Culture reigns in NYC. The Metropolitan Museum has 2 exhibits that I really wanted to see. Diane Arbus and Max Ernst.
The curator for the Diane Arbus exhibit did a helluva job. Diane Arbus had quite the eye. She took pictures of people in the park to carnival people to retarded adults. One extreme to another. What she has captured is quite amazing. Each picture tells a story. The photos are so clear. The light, for me, is the most impressive part. There is one particular photo of a movie house, during a screening, in the 50’s. Each pocket of light is so pronounced.
The exhibit also has libraries of her diaries, cameras, letters that she wrote, etc. You walk away having a better insight into who exactly Diane Arbus was. When she began taking picture, her insecurities about her photos, the awards she was granted, how she used the camera, who she was commissioned from, etc. That is what make this exhibit so special. Not only did you see the artist’s work, you got to know the artist. A true educational experience.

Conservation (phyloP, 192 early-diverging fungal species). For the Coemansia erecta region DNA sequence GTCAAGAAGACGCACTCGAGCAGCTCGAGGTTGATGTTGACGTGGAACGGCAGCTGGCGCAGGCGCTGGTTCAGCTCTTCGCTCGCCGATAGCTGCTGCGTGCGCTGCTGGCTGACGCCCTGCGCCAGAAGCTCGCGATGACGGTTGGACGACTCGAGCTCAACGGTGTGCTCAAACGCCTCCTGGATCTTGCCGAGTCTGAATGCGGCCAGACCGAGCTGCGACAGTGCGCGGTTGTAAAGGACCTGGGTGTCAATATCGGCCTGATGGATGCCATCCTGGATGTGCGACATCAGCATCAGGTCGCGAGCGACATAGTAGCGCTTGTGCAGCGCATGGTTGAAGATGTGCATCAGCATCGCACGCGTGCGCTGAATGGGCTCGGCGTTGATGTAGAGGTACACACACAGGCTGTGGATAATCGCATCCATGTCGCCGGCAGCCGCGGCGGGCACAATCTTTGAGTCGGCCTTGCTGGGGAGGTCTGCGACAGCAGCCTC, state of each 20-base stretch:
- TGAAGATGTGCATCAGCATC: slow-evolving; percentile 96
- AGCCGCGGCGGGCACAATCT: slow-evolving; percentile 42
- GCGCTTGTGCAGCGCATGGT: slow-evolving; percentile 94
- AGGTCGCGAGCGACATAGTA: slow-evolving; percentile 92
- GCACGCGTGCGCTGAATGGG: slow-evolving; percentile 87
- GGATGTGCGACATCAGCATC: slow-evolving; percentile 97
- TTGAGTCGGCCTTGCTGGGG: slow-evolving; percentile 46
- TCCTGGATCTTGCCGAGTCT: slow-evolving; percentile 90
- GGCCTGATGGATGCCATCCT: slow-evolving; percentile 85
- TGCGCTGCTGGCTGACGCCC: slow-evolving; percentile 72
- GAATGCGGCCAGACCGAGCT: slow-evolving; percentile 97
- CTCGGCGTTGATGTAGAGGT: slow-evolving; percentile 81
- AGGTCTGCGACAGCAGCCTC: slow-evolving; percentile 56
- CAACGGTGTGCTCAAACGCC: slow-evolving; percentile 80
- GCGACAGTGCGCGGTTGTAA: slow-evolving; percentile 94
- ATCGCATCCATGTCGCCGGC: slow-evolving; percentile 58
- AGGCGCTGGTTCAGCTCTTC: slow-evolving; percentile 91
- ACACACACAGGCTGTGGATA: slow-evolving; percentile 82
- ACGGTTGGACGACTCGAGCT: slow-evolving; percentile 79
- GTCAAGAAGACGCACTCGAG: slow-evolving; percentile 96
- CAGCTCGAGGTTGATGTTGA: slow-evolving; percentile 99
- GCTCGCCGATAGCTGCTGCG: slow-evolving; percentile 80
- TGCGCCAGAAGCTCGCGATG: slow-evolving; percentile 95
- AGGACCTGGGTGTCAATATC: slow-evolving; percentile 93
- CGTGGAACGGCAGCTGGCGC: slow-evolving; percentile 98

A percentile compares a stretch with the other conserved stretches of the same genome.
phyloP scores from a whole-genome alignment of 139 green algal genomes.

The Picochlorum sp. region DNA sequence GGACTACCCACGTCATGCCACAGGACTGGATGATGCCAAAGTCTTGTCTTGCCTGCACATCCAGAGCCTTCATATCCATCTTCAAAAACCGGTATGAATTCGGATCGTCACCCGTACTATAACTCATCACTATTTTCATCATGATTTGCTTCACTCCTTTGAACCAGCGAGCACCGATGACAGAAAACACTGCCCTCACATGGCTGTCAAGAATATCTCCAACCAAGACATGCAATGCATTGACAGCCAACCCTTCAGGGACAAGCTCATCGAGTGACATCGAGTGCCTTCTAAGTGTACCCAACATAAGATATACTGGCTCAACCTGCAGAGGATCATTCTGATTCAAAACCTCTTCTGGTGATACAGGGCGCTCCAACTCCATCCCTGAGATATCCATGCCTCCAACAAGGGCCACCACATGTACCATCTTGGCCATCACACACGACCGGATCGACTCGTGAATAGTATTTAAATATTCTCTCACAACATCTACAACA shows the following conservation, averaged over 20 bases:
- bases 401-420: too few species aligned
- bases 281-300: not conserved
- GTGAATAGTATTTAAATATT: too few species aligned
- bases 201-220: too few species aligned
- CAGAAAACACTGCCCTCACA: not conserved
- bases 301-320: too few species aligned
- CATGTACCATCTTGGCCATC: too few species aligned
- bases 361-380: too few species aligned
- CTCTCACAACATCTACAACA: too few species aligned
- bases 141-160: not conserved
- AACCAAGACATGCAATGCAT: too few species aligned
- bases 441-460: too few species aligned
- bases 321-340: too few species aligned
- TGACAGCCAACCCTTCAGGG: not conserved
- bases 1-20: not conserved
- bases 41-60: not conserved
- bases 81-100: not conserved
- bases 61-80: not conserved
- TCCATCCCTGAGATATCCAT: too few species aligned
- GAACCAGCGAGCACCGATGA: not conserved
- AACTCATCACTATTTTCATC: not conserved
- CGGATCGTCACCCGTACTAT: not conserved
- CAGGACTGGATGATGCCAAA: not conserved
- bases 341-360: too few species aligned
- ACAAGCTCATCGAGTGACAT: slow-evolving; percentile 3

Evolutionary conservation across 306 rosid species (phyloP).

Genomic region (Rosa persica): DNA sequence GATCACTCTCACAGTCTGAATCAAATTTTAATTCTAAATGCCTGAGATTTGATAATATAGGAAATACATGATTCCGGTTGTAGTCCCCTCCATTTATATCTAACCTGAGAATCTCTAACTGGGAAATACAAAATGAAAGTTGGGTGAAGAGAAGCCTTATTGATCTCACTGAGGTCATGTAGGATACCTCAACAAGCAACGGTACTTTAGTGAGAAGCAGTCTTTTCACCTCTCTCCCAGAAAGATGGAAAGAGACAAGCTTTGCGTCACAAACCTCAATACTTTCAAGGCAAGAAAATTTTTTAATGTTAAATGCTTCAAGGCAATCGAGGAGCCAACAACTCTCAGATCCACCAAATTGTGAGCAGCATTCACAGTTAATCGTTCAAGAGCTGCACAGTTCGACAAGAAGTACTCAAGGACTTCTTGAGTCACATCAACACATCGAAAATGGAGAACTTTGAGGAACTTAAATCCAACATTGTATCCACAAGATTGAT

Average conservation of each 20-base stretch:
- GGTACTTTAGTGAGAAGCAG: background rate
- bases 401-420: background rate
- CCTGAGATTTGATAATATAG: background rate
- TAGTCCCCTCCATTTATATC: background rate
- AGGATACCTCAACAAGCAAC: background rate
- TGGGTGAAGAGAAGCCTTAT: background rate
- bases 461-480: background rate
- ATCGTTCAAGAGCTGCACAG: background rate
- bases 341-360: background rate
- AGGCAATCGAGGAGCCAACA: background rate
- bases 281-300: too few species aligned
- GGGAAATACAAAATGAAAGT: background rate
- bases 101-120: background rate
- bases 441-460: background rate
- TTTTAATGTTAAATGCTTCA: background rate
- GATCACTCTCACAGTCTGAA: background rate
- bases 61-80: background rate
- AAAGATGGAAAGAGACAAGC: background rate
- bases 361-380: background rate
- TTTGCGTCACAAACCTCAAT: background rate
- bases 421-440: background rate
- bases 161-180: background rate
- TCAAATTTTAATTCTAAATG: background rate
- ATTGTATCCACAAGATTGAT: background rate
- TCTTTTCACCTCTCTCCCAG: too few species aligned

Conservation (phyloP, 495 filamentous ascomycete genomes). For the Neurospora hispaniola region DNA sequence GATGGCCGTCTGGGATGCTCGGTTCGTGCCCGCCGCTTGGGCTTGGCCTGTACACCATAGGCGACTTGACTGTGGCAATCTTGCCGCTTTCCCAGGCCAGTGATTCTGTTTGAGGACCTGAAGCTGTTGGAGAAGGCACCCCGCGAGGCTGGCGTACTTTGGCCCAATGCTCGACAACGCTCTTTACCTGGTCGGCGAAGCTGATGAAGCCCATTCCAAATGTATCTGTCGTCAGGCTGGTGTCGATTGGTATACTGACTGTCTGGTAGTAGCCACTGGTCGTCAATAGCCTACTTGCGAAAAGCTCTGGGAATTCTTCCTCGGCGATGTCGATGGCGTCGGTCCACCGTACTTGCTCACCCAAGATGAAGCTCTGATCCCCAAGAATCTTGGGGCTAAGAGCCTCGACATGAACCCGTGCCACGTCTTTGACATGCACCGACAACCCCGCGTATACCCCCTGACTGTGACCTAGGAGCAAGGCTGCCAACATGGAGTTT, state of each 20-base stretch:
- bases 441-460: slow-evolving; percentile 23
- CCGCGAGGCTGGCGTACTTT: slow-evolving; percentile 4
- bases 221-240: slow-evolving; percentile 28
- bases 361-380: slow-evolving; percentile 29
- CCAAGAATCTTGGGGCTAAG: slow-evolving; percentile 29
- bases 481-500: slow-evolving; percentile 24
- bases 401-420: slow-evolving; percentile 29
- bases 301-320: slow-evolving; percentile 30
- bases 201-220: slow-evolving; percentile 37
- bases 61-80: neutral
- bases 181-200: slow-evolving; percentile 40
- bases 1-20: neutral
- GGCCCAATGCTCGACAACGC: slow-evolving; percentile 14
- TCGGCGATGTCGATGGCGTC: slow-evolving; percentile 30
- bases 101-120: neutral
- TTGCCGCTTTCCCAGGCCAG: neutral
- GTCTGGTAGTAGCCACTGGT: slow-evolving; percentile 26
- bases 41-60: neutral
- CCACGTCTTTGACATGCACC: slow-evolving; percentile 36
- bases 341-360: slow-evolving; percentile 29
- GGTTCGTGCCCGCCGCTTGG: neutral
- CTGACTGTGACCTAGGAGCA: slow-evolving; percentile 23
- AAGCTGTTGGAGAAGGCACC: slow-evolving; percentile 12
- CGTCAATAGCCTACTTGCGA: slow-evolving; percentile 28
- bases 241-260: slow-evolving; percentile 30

So after being completely drained from Diane Arbus, I couldn’t help myself but to go see the Max Ernst show too. I asked about 4 security guards how to get there. The Met is so big, that I often find myself getting lost.
Max Ernst was one prolific guy. I had no idea the depth of his work. Sculptures, photos, oils, etc. His influences on the art world today are apparent. I saw David Salle, Jackson Pollock, Dali all in Ernst’s work. I really flew through the exhibit because I was "arted" out and am sorry I did not get the tape to listen to. He hung out with Dali and Man Ray – quite the art crowd of his time. He was married to Peggy Guggenheim, his 3rd marriage. He lived to the ripe old age of 85. He continued to create until then. His work is modern and thought provoking.
Come to think about it, I might have to go back and do the tape.
I saw a picture of Fireside Angel in The Art Newspaper — I hope I get to NYC in time to see the exhibit.